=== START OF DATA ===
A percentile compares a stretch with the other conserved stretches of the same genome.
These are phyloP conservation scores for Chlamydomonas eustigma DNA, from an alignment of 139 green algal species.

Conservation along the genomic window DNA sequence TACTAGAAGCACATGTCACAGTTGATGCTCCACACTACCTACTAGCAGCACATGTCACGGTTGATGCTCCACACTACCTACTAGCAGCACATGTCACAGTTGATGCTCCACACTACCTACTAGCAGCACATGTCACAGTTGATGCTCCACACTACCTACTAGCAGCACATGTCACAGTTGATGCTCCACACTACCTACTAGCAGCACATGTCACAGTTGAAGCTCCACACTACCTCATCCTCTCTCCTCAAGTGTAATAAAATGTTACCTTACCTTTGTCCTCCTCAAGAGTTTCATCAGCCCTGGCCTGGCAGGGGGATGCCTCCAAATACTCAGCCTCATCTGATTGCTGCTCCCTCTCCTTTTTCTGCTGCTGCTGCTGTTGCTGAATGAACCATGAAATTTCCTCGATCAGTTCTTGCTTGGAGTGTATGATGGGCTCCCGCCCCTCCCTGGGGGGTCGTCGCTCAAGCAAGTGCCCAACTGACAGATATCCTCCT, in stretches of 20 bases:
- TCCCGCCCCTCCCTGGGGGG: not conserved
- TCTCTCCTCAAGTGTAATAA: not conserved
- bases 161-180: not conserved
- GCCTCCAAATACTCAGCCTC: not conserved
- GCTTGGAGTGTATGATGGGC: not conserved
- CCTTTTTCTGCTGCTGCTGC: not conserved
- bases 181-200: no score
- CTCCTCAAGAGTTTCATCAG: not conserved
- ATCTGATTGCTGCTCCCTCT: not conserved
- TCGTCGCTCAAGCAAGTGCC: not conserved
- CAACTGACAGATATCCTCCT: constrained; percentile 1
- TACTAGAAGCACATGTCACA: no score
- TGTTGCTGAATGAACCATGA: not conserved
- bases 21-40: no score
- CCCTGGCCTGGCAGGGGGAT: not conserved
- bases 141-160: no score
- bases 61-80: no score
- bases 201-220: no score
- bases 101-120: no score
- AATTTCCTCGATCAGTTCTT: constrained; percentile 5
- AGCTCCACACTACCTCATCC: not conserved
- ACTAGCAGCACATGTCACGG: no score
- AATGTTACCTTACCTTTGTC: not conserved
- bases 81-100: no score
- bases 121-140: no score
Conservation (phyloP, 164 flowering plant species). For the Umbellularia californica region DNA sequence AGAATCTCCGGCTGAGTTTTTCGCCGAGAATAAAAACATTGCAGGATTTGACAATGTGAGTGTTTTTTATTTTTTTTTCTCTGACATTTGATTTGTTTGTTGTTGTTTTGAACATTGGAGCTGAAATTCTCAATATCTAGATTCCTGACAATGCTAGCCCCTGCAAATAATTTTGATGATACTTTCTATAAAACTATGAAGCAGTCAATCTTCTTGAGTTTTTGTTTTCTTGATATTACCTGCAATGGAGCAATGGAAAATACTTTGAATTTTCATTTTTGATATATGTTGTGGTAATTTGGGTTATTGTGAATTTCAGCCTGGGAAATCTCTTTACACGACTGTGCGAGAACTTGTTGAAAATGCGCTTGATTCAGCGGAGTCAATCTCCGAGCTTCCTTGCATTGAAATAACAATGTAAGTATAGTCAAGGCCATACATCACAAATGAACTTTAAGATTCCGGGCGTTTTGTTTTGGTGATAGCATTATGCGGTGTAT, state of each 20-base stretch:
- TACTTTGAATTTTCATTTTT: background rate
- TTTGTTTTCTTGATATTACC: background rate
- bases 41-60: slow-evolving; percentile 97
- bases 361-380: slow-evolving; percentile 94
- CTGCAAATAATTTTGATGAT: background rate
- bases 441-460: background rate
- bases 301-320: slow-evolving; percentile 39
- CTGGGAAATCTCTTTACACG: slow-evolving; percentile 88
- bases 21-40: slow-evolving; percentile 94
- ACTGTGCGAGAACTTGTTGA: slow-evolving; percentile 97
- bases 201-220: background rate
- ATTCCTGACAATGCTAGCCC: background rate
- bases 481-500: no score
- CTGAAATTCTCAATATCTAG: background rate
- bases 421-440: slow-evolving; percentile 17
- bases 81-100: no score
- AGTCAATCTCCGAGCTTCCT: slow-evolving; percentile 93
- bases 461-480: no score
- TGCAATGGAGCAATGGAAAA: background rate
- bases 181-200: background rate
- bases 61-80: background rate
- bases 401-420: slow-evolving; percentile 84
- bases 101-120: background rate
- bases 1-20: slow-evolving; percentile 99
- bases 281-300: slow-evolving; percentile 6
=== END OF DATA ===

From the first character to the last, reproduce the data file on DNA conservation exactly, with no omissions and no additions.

A percentile compares a stretch with the other conserved stretches of the same genome.
These are phyloP conservation scores for Chlamydomonas eustigma DNA, from an alignment of 139 green algal species.

Conservation along the genomic window DNA sequence TACTAGAAGCACATGTCACAGTTGATGCTCCACACTACCTACTAGCAGCACATGTCACGGTTGATGCTCCACACTACCTACTAGCAGCACATGTCACAGTTGATGCTCCACACTACCTACTAGCAGCACATGTCACAGTTGATGCTCCACACTACCTACTAGCAGCACATGTCACAGTTGATGCTCCACACTACCTACTAGCAGCACATGTCACAGTTGAAGCTCCACACTACCTCATCCTCTCTCCTCAAGTGTAATAAAATGTTACCTTACCTTTGTCCTCCTCAAGAGTTTCATCAGCCCTGGCCTGGCAGGGGGATGCCTCCAAATACTCAGCCTCATCTGATTGCTGCTCCCTCTCCTTTTTCTGCTGCTGCTGCTGTTGCTGAATGAACCATGAAATTTCCTCGATCAGTTCTTGCTTGGAGTGTATGATGGGCTCCCGCCCCTCCCTGGGGGGTCGTCGCTCAAGCAAGTGCCCAACTGACAGATATCCTCCT, in stretches of 20 bases:
- TCCCGCCCCTCCCTGGGGGG: not conserved
- TCTCTCCTCAAGTGTAATAA: not conserved
- bases 161-180: not conserved
- GCCTCCAAATACTCAGCCTC: not conserved
- GCTTGGAGTGTATGATGGGC: not conserved
- CCTTTTTCTGCTGCTGCTGC: not conserved
- bases 181-200: no score
- CTCCTCAAGAGTTTCATCAG: not conserved
- ATCTGATTGCTGCTCCCTCT: not conserved
- TCGTCGCTCAAGCAAGTGCC: not conserved
- CAACTGACAGATATCCTCCT: constrained; percentile 1
- TACTAGAAGCACATGTCACA: no score
- TGTTGCTGAATGAACCATGA: not conserved
- bases 21-40: no score
- CCCTGGCCTGGCAGGGGGAT: not conserved
- bases 141-160: no score
- bases 61-80: no score
- bases 201-220: no score
- bases 101-120: no score
- AATTTCCTCGATCAGTTCTT: constrained; percentile 5
- AGCTCCACACTACCTCATCC: not conserved
- ACTAGCAGCACATGTCACGG: no score
- AATGTTACCTTACCTTTGTC: not conserved
- bases 81-100: no score
- bases 121-140: no score
Conservation (phyloP, 164 flowering plant species). For the Umbellularia californica region DNA sequence AGAATCTCCGGCTGAGTTTTTCGCCGAGAATAAAAACATTGCAGGATTTGACAATGTGAGTGTTTTTTATTTTTTTTTCTCTGACATTTGATTTGTTTGTTGTTGTTTTGAACATTGGAGCTGAAATTCTCAATATCTAGATTCCTGACAATGCTAGCCCCTGCAAATAATTTTGATGATACTTTCTATAAAACTATGAAGCAGTCAATCTTCTTGAGTTTTTGTTTTCTTGATATTACCTGCAATGGAGCAATGGAAAATACTTTGAATTTTCATTTTTGATATATGTTGTGGTAATTTGGGTTATTGTGAATTTCAGCCTGGGAAATCTCTTTACACGACTGTGCGAGAACTTGTTGAAAATGCGCTTGATTCAGCGGAGTCAATCTCCGAGCTTCCTTGCATTGAAATAACAATGTAAGTATAGTCAAGGCCATACATCACAAATGAACTTTAAGATTCCGGGCGTTTTGTTTTGGTGATAGCATTATGCGGTGTAT, state of each 20-base stretch:
- TACTTTGAATTTTCATTTTT: background rate
- TTTGTTTTCTTGATATTACC: background rate
- bases 41-60: slow-evolving; percentile 97
- bases 361-380: slow-evolving; percentile 94
- CTGCAAATAATTTTGATGAT: background rate
- bases 441-460: background rate
- bases 301-320: slow-evolving; percentile 39
- CTGGGAAATCTCTTTACACG: slow-evolving; percentile 88
- bases 21-40: slow-evolving; percentile 94
- ACTGTGCGAGAACTTGTTGA: slow-evolving; percentile 97
- bases 201-220: background rate
- ATTCCTGACAATGCTAGCCC: background rate
- bases 481-500: no score
- CTGAAATTCTCAATATCTAG: background rate
- bases 421-440: slow-evolving; percentile 17
- bases 81-100: no score
- AGTCAATCTCCGAGCTTCCT: slow-evolving; percentile 93
- bases 461-480: no score
- TGCAATGGAGCAATGGAAAA: background rate
- bases 181-200: background rate
- bases 61-80: background rate
- bases 401-420: slow-evolving; percentile 84
- bases 101-120: background rate
- bases 1-20: slow-evolving; percentile 99
- bases 281-300: slow-evolving; percentile 6